A perspective from Oregon’s mid-Willamette Valley

Small district’s water service is assured

Written September 8th, 2021 by Hasso Hering

At the corner of Dumbeck Lane (Ave) and Oak Grove Drive on Wednesday night.

Customers in the Dumbeck Lane Water District got reassuring news Wednesday. Arrangements have been made for continued water service after their small district outside the urban growth boundary in North Albany goes out of business this fall.

The district has only about 120 customers spread out over the rural area along Oak Grove Drive and Dumbeck Avenue, as far away as Independence Highway. This spring the board of directors, with five positions, was down to three members and one didn’t seek re-election. This would have left the board without a quorum and unable to conduct business, including paying its bill to the city of Albany, from which it buys its water under a wholesale contract.

The situation led to an effort to dissolve the district and have water service provided by the Albany system directly to the Dumbeck customers. This required a good deal of working out, and on Wednesday Albany Public Works Director Chris Bailey laid the details before the city council.

It’s complicated, but the essentials are these: The Dumbeck district will be absorbed by the North Albany County Service District, governed by the Benton County Board of Commissioners. Albany has a 1990 agreement with the county district to provide water service to a limited number of customers outside the city limits, and that agreement will be amended to cover the present Dumbeck customers.

The council voted unanimously Wednesday to approve a resolution incorporating the addition of Dumbeck in the city’s water rate schedule. (The council is back to virtual meetings online because of Covid.)

Bailey said the price Dumbeck customers will pay for water won’t change much. Some of them have been paying an extra $19 a month to pay off a state loan to the Dumbeck system, and they’ll continue to be charged that amount till the loan is paid off.

The city and Benton County hope to complete the change in October. It doesn’t affect many people, but it shows how local governments can work together to overcome jurisdictional and legal complications so that people — in this case rural water customers — are not left high and dry. (hh)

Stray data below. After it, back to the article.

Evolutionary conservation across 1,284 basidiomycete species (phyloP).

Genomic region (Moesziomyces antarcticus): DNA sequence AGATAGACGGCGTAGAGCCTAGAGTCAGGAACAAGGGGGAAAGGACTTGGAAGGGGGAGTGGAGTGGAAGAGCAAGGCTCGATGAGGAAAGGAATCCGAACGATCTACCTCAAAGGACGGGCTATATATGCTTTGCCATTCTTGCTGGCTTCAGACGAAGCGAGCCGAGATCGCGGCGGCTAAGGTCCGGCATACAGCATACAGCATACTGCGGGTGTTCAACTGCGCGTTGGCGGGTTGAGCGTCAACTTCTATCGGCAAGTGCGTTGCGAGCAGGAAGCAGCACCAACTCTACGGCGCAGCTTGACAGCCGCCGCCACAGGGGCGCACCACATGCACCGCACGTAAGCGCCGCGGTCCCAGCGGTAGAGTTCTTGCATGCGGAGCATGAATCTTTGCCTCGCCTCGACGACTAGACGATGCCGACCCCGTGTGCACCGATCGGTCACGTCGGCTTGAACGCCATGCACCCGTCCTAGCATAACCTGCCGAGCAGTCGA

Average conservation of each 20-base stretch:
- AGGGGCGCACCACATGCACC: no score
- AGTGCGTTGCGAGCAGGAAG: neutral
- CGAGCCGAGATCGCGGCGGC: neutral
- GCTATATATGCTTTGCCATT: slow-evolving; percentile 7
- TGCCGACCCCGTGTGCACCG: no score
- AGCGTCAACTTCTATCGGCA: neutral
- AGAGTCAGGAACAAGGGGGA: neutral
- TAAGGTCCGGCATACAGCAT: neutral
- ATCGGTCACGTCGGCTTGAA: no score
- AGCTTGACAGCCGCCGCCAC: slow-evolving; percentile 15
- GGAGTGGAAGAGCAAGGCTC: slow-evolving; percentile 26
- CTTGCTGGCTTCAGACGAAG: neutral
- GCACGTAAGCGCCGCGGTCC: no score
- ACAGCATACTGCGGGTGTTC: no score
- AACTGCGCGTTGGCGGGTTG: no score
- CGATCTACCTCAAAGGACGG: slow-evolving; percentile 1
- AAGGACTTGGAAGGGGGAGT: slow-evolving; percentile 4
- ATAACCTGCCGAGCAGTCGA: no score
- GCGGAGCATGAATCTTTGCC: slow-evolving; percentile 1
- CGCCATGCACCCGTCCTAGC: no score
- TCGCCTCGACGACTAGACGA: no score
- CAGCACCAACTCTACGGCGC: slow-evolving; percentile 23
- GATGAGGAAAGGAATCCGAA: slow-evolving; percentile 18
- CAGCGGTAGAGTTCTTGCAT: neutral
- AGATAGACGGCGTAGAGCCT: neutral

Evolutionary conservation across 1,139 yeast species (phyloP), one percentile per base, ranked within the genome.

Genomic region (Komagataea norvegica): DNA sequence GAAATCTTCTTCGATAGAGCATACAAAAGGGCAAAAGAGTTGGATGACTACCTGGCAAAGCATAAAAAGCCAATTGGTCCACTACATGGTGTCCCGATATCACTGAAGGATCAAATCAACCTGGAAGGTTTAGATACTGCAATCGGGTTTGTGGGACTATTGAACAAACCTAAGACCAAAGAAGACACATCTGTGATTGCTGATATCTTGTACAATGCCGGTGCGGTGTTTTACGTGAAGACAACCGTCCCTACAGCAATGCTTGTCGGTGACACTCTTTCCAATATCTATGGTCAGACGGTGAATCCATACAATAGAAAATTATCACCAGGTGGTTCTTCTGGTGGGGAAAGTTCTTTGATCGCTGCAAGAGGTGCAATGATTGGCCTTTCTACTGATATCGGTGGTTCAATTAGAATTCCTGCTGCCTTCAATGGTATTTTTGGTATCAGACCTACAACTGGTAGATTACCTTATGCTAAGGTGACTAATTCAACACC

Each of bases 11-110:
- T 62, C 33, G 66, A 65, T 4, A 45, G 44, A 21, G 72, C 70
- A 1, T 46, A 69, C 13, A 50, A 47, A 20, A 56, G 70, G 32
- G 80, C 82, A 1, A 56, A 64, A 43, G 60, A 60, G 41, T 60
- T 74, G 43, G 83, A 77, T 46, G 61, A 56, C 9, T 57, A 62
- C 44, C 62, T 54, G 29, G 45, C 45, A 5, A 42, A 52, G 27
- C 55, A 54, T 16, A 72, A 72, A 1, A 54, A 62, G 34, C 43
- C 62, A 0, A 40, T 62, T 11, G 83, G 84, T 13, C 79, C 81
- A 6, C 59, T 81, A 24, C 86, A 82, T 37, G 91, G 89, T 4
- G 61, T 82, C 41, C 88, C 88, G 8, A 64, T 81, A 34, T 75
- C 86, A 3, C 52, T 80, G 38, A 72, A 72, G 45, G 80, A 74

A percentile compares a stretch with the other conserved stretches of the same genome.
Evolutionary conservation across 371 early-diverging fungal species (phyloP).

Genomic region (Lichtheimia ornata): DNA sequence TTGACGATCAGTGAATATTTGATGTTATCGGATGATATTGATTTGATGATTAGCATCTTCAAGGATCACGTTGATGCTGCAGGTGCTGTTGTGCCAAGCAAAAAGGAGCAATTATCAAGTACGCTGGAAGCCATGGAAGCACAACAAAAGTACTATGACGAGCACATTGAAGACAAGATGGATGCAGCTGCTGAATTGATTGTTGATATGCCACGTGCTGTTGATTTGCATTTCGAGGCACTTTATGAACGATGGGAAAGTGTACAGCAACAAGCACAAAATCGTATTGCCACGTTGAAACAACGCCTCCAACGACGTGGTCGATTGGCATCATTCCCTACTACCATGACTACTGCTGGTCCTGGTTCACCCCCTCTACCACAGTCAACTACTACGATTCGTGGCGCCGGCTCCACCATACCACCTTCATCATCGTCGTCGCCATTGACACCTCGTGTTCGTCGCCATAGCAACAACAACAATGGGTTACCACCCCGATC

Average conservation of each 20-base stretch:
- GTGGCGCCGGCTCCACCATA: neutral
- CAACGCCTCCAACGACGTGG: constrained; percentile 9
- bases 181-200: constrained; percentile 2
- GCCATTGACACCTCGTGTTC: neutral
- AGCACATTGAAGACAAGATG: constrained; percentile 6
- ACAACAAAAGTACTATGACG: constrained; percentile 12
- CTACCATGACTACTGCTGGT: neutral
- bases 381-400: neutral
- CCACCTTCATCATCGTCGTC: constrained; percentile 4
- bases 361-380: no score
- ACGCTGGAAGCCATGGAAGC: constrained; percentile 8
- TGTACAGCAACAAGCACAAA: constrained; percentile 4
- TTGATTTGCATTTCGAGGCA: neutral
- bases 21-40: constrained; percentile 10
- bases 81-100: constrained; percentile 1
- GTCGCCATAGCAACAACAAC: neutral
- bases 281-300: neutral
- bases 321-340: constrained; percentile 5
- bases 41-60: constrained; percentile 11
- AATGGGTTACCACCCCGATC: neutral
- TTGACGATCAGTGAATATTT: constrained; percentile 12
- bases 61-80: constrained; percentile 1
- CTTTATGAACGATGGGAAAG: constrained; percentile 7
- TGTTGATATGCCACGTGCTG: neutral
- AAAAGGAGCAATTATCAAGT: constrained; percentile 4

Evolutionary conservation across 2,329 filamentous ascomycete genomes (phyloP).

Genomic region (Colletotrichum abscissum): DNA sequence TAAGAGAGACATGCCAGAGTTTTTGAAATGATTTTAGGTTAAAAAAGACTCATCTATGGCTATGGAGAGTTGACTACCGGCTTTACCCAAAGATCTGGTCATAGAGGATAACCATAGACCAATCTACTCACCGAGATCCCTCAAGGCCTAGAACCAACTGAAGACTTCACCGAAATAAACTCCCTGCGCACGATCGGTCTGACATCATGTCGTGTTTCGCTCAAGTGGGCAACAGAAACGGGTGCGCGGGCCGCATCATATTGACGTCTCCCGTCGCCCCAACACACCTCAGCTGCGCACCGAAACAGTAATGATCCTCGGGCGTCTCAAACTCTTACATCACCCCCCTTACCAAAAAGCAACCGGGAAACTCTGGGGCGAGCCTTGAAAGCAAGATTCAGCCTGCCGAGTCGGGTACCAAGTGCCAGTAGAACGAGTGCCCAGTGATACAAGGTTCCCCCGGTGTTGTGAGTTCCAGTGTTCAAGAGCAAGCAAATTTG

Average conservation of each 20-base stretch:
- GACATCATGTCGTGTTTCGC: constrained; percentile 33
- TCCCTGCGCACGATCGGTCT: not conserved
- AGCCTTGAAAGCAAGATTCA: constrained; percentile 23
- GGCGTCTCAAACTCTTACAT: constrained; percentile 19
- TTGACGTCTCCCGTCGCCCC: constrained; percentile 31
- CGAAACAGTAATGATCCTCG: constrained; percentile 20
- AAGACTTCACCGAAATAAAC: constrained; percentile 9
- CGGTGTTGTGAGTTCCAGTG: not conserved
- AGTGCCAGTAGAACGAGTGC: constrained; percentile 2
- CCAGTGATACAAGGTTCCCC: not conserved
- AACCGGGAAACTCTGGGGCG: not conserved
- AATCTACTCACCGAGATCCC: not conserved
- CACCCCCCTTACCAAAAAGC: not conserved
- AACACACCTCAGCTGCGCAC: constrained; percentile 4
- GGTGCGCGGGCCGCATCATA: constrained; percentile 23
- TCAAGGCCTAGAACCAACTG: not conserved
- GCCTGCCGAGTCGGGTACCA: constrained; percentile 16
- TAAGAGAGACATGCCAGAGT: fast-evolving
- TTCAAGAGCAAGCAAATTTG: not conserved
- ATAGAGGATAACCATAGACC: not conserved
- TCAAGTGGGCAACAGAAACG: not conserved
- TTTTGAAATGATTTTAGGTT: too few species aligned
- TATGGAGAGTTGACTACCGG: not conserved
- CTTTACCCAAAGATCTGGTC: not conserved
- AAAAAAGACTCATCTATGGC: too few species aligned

Chris Bailey, bottom right, tells the council and staff about the solution to the Dumbeck situation Wednesday.

One response to “Small district’s water service is assured”

  1. Bill Kapaun says:

    …….”but it shows how local governments can work together to overcome jurisdictional and legal complications”………..

    How dangerous is that?

Leave a Reply

Your email address will not be published. Required fields are marked *


HH Today: A perspective from Oregon’s mid-Willamette Valley
Albany Albany Carousel Albany City Council Albany council Albany downtown Albany Fire Department Albany housing Albany parks Albany Planning Commission Albany police Albany Post Office Albany Public Works Albany riverfront Albany Station Albany streets Albany traffic Albany urban renewal Andy Olson Benton County Benton County parks bicycling bike lanes Bowman Park Bryant Park Calapooia River CARA City of Albany climate change coronavirus COVID-19 Cox Creek path Crocker Lane cumberland church cycling Dave Clark Path DEQ downtown Albany Edgewater Village global warming gun control Highway 20 Interstate 5 Kitzhaber Linn County marijuana medical marijuana Millersburg North Albany North Albany Road Obama ODOT Oregon coast Oregon legislature Pacific Power Portland & Western Republic Services Riverside Drive Santiam Canal Talking Water Gardens The Banks Tom Cordier Union Pacific urban renewal Water Avenue Willamette River

Copyright 2020. All Rights Reserved. Hasso Hering.
Website Serviced by Santiam Communications
Hasso Hering